In World's Largest Cave, Spelunkers Look Like Tiny Figurines

Take a glimpse inside Hang Sơn Đoòng, the largest known cave on Earth, in this breathtaking video captured by Beijing-based photographer Ryan Deboodt. The massive cave, which is located in Vietnam's Quảng Bình province and measures about 5.5 miles, was created 2 to 5 million years ago after the eroding limestone ceiling of the underground river collapsed.

Despite its immense size, Sơn Đoòng Cave was only discovered in 1991 by a local man seeking shelter from a storm. The cave's existence was largely unknown to the rest of the world until a group of British cavers visited and surveyed the site in 2009. Prior to this discovery, the title for the world's largest cave was held by Malaysia's Deer Cave in Gunung Mulu National Park.

Today, Hang Sơn Đoòng (which translates to "mountain river cave") is characterized by its cool, cloudy microclimate, fossilized passageways, swift underground river, vast caverns and its enormous collection of alien-like stalactites and stalagmites. Perhaps one of the coolest things about the cave, however, is the fact that there is literally a jungle inside of it.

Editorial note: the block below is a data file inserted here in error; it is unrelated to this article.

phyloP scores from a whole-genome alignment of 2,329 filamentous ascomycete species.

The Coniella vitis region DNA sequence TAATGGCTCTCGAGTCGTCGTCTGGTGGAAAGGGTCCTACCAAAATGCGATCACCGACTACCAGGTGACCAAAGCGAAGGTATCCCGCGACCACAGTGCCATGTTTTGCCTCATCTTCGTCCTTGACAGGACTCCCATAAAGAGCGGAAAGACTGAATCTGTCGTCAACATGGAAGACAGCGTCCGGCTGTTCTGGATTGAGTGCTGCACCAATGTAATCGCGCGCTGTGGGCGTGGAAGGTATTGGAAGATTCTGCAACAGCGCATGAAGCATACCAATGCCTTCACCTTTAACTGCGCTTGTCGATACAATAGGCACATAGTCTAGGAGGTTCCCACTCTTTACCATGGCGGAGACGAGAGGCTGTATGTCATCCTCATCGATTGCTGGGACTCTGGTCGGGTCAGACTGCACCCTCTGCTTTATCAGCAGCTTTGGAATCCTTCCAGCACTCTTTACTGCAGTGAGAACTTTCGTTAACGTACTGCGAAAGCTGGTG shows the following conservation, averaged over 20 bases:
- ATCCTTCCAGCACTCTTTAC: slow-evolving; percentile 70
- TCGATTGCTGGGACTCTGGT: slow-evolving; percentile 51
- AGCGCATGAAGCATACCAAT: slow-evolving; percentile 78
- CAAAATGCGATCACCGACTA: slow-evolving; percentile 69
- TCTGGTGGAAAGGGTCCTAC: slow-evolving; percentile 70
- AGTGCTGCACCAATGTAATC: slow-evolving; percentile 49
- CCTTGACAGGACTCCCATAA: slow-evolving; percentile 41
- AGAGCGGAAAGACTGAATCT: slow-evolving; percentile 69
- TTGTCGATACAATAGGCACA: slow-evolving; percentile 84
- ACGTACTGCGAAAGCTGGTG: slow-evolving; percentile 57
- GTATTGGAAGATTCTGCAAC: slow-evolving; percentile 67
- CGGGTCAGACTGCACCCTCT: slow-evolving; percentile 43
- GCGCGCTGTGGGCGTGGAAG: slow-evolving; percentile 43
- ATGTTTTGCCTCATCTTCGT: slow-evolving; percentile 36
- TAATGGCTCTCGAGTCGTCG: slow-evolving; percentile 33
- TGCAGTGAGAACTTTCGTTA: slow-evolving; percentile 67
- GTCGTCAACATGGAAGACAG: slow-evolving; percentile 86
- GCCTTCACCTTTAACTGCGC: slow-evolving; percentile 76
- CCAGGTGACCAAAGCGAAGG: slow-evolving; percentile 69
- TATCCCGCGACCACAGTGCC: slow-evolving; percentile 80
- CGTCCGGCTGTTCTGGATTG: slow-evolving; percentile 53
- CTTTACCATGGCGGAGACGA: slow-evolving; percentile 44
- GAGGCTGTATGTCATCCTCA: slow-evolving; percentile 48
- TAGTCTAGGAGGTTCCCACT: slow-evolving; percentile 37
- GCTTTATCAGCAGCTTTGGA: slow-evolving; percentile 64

As Deboodt explains in the caption for the photo above, "the light in the background is not an entrance/exit of Hang Son Doong, but it is a doline, or skylight, allowing light in and makes it possible for a jungle to grow inside the cave."

Want to explore this amazing destination for yourself? Oxalis Tours offers a seven-day guided expedition through the heart of Sơn Đoòng, though keep in mind that the difficulty of the expedition requires participants to be in excellent physical shape.

You can explore more of Deboodt's cave expeditions on his Instagram.

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